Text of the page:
By: William Holmes
The Foxwoods Resort and Casino in Mashantucket, Connecticut was the host site for tonight’s ShoBox card and featured two televised bouts. DiBella Entertainment was the lead promoter for tonight’s card.
The first bout of the night was an eight round contest between Frank Galarza (13-0) and Sebastien Bouchard (8-0) in the junior middleweight division.
Bouchard was shorter than Galarza in both height and reach, but has significant more amateur experience than Galarza.
Galarza started off the first round by throwing multiple jabs in an attempt to find his range. Bouchard was able to touch Galarza with a right hand in the first but it barely landed. Galarza was controlling the first round with his jab.
Galarza continued to move Bouchard around the ring with his jabs and was able to catch Bouchard whenever he came forward. Galarza opened up the third round with a two punch combination and right cross to the body. He was landing the harder punches while Bouchard was missing wildly. Galarza looked comfortable in the third.
Galarza’s jab kept Bouchard at a safe distance in the fourth round while Bouchard’s punches were bouncing off the shoulder of Galarza. Galarza connected with a good looking hook to the body/right uppercut to the chin combination. Galarza was landing the harder combinations and the fourth round featured a good exchange at the end of the round.
Galarza appeared to begin to step off the gas pedal in the fifth round but he was still landing good combinations. He was circling towards Bouchard’s power hand in the sixth, but still anded more punches.
Both boxers were warned by the referee for low blows, but Galarza had a point taken away from him in the final round for an obvious low blow. Galarza suffered a cut by his right eye in the last round, but that may have been caused by a head butt.
The final scores were 77-74, 77-74, and 78-73 in favor of Galarza.
The main event of the night was between Joel Diaz Jr. (15-0) and Tyler Asselstine (14-1) in the junior lightweight division. Both boxers were similar in height and reach but Joel Diaz Jr. was five years younger.
Asselstine slipped early in the first round and was later stunned by Diaz with a hard left hook. Diaz was landing solid punches against the southpaw but Asselstine was able to stay on his feet.
Asselstine connected with a solid left in the opening moments of the second round, but Diaz recovered nicely and answered with combinations to the body and head. Asselstine spit out his mouthpiece in the second and was a little short with his shots. Diaz was effectively moving Asselstine around the ring with his hard shots and ended the second with a stinging uppercut.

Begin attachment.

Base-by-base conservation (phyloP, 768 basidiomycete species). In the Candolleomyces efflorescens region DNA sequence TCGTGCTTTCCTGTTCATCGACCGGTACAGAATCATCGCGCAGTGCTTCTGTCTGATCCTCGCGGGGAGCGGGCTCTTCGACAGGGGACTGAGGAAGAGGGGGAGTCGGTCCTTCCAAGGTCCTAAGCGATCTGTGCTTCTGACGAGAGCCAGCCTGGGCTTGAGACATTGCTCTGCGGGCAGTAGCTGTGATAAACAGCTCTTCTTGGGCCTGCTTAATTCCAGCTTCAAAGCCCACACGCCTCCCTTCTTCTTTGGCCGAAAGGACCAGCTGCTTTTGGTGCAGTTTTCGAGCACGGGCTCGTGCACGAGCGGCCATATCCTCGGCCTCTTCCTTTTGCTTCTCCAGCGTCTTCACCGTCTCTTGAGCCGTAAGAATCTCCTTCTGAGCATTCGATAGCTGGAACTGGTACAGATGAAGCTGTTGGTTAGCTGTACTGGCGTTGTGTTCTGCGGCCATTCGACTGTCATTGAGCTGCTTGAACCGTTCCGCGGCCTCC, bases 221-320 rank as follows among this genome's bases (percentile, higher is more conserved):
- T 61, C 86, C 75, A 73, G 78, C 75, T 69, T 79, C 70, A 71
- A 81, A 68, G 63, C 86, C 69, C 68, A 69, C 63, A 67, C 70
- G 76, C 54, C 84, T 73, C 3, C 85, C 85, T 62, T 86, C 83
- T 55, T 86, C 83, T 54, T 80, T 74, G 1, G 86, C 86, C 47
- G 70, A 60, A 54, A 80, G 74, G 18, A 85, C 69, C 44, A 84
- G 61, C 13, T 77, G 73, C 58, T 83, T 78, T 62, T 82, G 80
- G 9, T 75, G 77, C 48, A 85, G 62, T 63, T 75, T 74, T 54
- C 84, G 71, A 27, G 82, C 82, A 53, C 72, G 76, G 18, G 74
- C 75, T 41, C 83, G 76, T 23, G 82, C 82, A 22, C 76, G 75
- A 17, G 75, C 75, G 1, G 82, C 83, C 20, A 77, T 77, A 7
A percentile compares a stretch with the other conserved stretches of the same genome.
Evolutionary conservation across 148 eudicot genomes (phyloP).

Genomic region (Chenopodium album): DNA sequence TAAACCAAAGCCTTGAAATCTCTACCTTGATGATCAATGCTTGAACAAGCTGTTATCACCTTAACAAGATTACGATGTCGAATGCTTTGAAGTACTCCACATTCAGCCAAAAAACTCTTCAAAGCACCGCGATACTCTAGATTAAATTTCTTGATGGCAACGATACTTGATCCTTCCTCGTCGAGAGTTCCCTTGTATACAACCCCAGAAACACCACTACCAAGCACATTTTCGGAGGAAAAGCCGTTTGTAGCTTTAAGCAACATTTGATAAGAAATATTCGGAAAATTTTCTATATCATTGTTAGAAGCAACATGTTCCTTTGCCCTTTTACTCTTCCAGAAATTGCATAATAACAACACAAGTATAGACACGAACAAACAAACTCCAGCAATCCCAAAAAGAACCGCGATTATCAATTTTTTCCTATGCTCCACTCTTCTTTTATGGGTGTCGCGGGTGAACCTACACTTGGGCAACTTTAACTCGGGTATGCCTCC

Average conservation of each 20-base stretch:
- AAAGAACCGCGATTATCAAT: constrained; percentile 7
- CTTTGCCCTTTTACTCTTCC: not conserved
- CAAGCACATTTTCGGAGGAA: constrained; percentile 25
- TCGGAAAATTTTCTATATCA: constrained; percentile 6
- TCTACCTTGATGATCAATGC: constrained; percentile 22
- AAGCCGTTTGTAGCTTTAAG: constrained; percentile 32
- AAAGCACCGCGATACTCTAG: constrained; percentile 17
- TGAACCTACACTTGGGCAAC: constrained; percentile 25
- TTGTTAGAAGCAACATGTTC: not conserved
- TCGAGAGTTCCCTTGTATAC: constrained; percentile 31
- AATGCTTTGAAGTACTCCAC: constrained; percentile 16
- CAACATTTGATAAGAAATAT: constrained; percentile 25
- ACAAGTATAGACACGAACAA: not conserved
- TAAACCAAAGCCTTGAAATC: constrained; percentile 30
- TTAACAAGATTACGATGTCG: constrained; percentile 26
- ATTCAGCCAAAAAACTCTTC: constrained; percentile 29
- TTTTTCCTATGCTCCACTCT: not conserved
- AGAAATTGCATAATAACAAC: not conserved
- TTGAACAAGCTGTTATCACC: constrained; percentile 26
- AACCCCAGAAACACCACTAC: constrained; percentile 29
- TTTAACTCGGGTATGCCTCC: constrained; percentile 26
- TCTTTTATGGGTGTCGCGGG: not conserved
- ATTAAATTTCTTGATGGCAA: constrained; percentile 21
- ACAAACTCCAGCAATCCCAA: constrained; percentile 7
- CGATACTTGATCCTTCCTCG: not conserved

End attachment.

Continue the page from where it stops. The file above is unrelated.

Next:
In the third round Diaz continued to out box the game Asselstine. Diaz’s corner stated to him before the round that Asselstine was going to be a human punching bag but that he had to work for it. Asselstine was getting tagged with more punches than Diaz, but he was still able to land a few shots of his own.
In the fourth round most of Asselstine’s punches were not landing cleanly and were bouncing off the arms and shoulders of Diaz. Diaz’s lead right hand won him the fourth.
Asselstine came out more aggressive in the fifth round but Diaz still countered Asselstine effectively. Asselstine lost his mouthpiece again in the fifth round. By the sixth round Asselstine’s face was showing signs of bruising from the assault of Diaz and he lost a point in the seventh round for losing his mouthpiece again.
Asselstine’s best round of the night was the eighth round when he stunned Diaz and cut Diaz over his left eye. However, the cut appeared to have been caused by a head butt.
It was obvious that Asselstine needed a knockout in the final two rounds to pull out a victory but he was unable to. Diaz came close to knocking Asselstine down in the final round with a left to the body, but Asselstine was able to stay on his feet.
Diaz remained undefeated with scores of 97-92 on all three scorecards.
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